A lot of to do about a lot of nonsense... chuckle.
Alleged Suppression of Documents
I will comment first on the charge of suppression.
One week after the bombings, in an effort to answer public questions, the Church made known that it had acquired forty-some documents from Hofmann by purchase, donation, or trade. (Gordon B. Hinckley, remarks at 23 Oct. 1985 press conference.) The Church operates under a divine mandate to acquire and preserve the documents and artifacts that show its history, and these acquisitions were part of that effort. In succeeding weeks, an exhaustive inventory of the Churchs huge collections revealed the extent of Hofmanns transactions with the Church. These follow-up details were immediately disclosed to the authorities making this criminal investigation.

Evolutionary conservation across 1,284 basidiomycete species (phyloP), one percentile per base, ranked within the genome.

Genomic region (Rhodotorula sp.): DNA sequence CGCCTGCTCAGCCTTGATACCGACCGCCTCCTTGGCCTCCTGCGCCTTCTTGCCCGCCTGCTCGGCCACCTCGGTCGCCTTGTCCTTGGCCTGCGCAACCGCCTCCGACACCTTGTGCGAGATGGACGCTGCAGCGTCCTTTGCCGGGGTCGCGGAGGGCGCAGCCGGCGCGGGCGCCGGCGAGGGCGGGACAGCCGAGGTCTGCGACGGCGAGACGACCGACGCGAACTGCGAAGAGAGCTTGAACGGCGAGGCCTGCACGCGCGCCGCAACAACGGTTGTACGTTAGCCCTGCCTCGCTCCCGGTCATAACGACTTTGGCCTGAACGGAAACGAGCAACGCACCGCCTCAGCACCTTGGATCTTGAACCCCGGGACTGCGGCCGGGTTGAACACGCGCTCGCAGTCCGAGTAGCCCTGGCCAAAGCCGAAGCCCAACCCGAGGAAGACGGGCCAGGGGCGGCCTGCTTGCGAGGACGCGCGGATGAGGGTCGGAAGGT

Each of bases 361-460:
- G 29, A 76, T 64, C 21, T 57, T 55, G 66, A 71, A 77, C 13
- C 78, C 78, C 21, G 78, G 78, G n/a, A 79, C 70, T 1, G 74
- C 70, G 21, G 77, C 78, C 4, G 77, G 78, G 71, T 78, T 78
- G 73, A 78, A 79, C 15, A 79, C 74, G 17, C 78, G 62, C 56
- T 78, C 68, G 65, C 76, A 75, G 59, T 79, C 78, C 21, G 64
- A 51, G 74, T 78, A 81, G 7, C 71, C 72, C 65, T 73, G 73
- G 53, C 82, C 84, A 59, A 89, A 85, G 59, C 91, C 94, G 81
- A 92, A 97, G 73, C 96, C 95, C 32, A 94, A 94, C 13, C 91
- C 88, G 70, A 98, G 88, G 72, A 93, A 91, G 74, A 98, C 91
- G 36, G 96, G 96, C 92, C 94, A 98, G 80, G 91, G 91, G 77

In the midst of these efforts to inform its members and to aid in the pending investigation, the Churchs openness on its dealings with Hofmann was used against it. For example, the New York Times Magazine of 12 January 1986 states:
Hinckley said at a press conference that, starting in 1980, he had purchased about 40 documents from Hofmann. Only a few of them have been made public; others are in a church vault. Whether they cast any new light on the churchs past is not known. (Pp. 43, 46.)
What President Hinckley said was that he had purchased twodocuments, and Church History Department personnel had acquired the rest. Furthermore, the unknown documents were mostly innocuous, unknown not because they were hidden in a vaultthey were notbut unknown because they were unimportant.
During this same month of January 1986, the Church turned all of its Hofmann-acquired documents over to the prosecutors, at their request. As a result, the Church could not make its Hofmann documents public to answer these innuendos of suppression without seeming to try to influence or impede the criminal investigation.